Overall exports to these five countries amounted to $10.44 billion, accounting for 72% of Iran’s exports in terms of weight and 74% in terms of value.
High Export Concentration Index: A Cause for Concern
Iran’s Export Concentration Index, which estimates a country’s reliance on a limited group of commodities as its primary source of foreign exchange income, stood at 0.43 in 2019, about six times bigger than that of Turkey and Poland.
According to a report by ILNA, citing Economic Analysis Center of Tehran Chamber of Commerce, Industries, Mines and Agriculture, high concentration score must be a concern for economic planners as it suggests the country’s trade vulnerability to changes in global demand.
The index is calculated as a sum of squared shares of products constituting a country's exports. Ranging from 0 (perfect diversification) to 1 (concentrated on a single product), a comparison of index scores to the contribution of natural resources to GDP worldwide shows that resource-rich countries tend to have less diversified export bases.
Among 13 countries surveyed by TCCIM, Iran ranks first in the index with a score of 0.43 and Turkey and Poland come last with the score of 0.07. After Turkey and Poland, the Southeast Asian country Thailand ranked higher than other select countries with a score of 0.08. Following were China (0.09), India (0.12), Indonesia (0.14), Mexico (0.15), Brazil (0.16), Vietnam (019), Malaysia (0.23), Georgia (0.25) and Russia (0.34).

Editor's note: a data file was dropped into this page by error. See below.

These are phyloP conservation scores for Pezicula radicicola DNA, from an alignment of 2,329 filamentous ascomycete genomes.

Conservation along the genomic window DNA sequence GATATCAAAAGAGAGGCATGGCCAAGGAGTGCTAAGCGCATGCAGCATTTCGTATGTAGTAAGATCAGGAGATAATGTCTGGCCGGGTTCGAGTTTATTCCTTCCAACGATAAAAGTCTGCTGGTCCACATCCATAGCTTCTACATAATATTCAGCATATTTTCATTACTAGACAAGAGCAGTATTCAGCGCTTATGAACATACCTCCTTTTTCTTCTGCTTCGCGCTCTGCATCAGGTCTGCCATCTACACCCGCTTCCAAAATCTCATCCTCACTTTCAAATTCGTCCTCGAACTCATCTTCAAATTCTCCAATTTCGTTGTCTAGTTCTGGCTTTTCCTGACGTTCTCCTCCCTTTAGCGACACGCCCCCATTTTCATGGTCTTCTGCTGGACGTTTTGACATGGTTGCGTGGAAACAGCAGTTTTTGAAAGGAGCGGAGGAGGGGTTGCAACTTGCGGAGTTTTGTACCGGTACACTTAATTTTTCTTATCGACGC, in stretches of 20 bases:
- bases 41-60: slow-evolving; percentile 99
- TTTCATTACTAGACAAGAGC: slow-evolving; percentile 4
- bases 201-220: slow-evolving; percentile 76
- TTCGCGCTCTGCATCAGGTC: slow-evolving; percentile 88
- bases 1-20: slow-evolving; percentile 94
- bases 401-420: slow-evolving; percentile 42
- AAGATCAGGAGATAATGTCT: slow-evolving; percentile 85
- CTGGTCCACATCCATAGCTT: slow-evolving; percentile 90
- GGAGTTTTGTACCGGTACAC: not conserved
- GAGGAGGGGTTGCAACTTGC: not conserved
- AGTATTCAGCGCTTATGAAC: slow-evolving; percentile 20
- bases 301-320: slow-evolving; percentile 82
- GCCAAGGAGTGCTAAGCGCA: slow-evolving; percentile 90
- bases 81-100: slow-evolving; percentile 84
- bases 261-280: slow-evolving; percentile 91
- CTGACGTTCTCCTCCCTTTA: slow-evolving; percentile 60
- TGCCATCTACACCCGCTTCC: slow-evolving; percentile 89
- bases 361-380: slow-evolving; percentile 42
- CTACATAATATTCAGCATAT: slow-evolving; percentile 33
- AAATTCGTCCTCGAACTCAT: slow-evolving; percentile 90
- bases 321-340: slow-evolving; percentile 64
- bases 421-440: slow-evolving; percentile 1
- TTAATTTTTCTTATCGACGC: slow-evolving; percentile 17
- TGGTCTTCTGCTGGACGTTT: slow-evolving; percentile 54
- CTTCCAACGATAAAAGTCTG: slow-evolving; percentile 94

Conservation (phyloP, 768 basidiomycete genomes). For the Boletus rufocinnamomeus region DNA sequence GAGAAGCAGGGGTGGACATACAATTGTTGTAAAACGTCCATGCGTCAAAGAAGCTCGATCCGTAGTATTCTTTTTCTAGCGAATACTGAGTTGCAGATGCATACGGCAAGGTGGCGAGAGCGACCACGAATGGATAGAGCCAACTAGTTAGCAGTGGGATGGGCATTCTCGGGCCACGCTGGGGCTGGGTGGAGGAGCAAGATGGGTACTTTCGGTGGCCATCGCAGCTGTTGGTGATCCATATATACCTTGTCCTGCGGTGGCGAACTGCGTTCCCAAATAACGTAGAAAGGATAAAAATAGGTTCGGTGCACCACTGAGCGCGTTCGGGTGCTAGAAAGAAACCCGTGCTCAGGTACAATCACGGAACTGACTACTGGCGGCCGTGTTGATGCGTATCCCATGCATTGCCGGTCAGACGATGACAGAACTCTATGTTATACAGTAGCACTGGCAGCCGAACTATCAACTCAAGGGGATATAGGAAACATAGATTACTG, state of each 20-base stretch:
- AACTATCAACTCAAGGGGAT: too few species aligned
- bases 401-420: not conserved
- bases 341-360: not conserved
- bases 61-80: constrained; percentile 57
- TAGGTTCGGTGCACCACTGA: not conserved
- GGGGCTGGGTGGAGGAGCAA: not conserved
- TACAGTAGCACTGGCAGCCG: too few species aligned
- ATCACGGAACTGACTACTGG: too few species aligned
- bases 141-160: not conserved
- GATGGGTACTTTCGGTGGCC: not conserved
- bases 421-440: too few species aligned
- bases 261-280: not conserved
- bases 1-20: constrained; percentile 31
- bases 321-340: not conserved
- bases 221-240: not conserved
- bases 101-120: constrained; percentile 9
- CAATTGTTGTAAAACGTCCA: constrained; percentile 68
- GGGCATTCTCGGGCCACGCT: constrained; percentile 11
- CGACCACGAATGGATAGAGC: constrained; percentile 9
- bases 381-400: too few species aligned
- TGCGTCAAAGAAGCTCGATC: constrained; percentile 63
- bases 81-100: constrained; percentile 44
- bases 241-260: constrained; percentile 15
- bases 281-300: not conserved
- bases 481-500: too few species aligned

“Iran’s high score is driven by its export concentration in petrochemicals and gas condensates,” Mohammad Lahouti, the head of Iran Exports Confederation, told Persian-language daily Donya-e-Eqtesad.
“Petrochemicals, which are the raw materials for factories and intermediate goods, account for 50% of Iran's export basket. We need to lend support to downstream industries and gradually create production chain to increase the diversification and added value of the country’s exports.”
Lahouti believes that there is no less concern about Iran’s limited export destinations than its limited group of export commodities.
“Sanctions have created this restriction for the country and have increased the risks associated with trade. Therefore, regardless of conditions, we need to expand our export markets. Or at least shift exports to our neighboring countries from the export of raw materials to export of consumer goods. Preferential trade tariffs would also be of help to exports and reduce exporters’ expenses,” he said.